Remember Brew Records?
The Leeds-based label had a good run, and a few alumni have since gone on to better things. Even though bands like Humanfly, Castrovalva, Holy State and I Concur have since gone by the wayside, the likes of Hawk Eyes, Nine Black Alps and Blacklisters have enjoyed creative resurgences as of late. The latter, an uncompromising noise rock quartet, have signed to the similarly in-form Belfast label Smalltown America, whose roster isn't exactly lacking for quality riffs at present. They join USA Nails, Carnivores and Negative Pegasus (among others), currently leading the charge for those who like it loud. Their second album 'Adult' follows on from their 2012 self-titled debut (recently repressed by STA if you were having trouble seeking it out), and is, quite simply, a savage, snarling beast of a record.
The decipherable lyric count is negligible; you can just about hear frontman Billy Mason-Wood declare, on opener 'Shirts', "I'm not fucking around, I wear my heart upon my sleeve." What they lack in intelligible lyrics, however, they make up for with some more hilarious song titles. The debut featured 'Clubfoot by Kasabian', 'OK47' and 'I Can Confirm Ruth Abigail Holmes is Not Dead and is Planning to Make a Movie About Her Life'; 'Adult' one-ups that whole record with 'The Sadness of Axl Rose', which is every bit as unhinged as its title suggests.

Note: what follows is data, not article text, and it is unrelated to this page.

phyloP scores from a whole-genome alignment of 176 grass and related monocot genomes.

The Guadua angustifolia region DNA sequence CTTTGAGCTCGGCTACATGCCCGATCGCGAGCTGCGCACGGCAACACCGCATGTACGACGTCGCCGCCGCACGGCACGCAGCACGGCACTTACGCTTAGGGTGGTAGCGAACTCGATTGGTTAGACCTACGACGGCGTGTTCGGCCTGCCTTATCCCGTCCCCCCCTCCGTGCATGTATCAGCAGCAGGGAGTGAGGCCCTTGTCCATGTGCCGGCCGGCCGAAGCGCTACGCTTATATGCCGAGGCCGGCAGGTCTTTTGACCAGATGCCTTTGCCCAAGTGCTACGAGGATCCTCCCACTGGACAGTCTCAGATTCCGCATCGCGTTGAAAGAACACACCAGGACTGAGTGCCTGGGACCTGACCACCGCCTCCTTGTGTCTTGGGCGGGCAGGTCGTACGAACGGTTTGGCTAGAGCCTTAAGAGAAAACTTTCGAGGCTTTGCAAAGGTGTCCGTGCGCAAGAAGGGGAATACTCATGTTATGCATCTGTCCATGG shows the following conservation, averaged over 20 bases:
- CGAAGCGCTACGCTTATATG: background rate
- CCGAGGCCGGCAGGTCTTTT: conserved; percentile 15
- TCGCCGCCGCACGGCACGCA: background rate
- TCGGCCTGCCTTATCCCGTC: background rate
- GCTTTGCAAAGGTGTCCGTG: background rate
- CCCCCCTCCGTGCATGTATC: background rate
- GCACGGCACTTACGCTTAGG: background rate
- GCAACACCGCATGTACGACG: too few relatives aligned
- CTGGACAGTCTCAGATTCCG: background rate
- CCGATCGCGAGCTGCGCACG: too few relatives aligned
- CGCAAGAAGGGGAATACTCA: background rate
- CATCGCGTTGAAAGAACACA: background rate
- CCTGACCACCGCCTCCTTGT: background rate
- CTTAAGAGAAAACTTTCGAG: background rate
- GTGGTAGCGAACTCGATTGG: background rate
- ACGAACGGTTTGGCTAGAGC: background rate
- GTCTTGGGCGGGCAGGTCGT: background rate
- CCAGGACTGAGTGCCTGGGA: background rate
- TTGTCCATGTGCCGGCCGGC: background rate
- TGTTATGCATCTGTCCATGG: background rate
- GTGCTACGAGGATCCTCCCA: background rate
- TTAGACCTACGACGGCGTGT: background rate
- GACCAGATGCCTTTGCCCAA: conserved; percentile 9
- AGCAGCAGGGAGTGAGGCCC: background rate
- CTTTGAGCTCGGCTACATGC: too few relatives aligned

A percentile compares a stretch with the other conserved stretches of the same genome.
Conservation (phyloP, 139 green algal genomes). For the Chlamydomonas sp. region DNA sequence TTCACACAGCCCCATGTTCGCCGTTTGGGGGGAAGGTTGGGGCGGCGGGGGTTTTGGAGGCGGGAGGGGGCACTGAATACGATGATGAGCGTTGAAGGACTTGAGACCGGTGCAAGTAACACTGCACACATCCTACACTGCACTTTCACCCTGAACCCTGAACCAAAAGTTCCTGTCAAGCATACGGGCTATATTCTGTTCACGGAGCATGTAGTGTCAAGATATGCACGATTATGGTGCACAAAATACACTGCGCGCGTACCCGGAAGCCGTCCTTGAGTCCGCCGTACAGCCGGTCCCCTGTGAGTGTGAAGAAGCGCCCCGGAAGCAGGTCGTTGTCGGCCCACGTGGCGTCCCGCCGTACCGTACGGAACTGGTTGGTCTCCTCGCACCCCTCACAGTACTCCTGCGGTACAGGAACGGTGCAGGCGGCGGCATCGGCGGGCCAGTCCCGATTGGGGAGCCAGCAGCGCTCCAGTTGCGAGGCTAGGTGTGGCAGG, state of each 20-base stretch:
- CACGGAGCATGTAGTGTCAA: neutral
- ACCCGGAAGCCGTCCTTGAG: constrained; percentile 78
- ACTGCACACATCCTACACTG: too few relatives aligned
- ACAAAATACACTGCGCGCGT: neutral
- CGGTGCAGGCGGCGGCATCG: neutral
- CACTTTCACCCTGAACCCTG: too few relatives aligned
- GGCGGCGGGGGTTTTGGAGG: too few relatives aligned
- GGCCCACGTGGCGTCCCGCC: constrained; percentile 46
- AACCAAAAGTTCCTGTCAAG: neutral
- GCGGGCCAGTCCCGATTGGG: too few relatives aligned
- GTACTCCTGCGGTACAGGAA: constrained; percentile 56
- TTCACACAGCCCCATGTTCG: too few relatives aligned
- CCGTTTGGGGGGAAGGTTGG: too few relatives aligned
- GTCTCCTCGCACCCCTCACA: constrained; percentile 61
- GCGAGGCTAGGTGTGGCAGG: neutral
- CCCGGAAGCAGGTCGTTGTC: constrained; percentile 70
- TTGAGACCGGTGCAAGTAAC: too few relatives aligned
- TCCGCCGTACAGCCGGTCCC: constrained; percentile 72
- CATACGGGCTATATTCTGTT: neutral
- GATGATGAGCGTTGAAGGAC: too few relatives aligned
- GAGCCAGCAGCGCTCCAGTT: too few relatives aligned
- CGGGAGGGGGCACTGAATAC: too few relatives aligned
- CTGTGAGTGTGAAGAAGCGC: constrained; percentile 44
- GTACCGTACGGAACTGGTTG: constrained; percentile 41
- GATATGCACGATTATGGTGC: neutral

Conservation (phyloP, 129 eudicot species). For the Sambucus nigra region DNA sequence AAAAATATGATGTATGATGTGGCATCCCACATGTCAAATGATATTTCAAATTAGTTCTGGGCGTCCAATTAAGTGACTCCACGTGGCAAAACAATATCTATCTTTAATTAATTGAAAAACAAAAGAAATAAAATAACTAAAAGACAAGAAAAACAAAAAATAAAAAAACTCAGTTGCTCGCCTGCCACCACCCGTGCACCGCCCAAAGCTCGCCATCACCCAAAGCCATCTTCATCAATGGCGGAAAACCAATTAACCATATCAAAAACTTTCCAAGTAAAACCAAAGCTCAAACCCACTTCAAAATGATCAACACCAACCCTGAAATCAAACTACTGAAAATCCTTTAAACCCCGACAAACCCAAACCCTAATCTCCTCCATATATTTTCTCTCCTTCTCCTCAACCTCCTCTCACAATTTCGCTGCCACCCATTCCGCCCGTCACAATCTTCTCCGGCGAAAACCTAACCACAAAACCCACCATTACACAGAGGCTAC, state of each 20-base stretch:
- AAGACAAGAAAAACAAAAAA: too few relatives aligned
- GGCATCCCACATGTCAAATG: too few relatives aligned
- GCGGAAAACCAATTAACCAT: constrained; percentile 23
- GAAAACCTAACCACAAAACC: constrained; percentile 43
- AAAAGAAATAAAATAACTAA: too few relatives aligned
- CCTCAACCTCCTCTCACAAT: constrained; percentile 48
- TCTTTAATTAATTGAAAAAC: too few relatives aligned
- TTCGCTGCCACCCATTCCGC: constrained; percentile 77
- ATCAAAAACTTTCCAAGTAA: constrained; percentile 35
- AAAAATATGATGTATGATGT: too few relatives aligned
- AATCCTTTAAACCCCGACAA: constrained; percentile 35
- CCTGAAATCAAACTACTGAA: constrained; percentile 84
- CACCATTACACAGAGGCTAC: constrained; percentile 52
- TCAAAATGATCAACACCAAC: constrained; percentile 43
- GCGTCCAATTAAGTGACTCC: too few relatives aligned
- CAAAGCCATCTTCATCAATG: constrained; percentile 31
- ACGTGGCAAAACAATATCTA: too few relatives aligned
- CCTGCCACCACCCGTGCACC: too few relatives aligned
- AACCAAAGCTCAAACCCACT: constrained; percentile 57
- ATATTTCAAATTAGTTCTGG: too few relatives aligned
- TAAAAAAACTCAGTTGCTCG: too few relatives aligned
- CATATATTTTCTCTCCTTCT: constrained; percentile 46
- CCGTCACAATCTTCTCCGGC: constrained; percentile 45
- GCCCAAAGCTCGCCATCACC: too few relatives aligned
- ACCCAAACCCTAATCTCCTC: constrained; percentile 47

It's the work of a band who take themselves seriously only when it counts; even if it was trailed by Mason-Wood saying that they "may have written the greatest Phil Collins album of all time" with his tongue lodged so firmly in his cheek he probably needed corrective surgery, they're able to drop the act when it comes to their music and just rock out.
If the album carried on with the intensity of the likes of 'Cash Cow' and 'I Knock Myself Out' for its duration, it'd become an endurance test, but Blacklisters know when to mix things up. While their sound calls to mind some noise-rock luminaries - Fugazi, Shellac, The Birthday Party - 'Adult' is a more considered affair than its predecessor, all over the place in the best possible way.
It's as much math rock as it is noise rock, delightfully unpredictable in places ('Weasel Bastard', 'Power Ballad'; and yes, the latter is the furthest thing from a power ballad you could possibly imagine), precise and purposeful in others. Blacklisters have been around since 2008, and, seven years on, they appear to be hitting their stride. Better late than never, right?
Words: Gareth O'Malley
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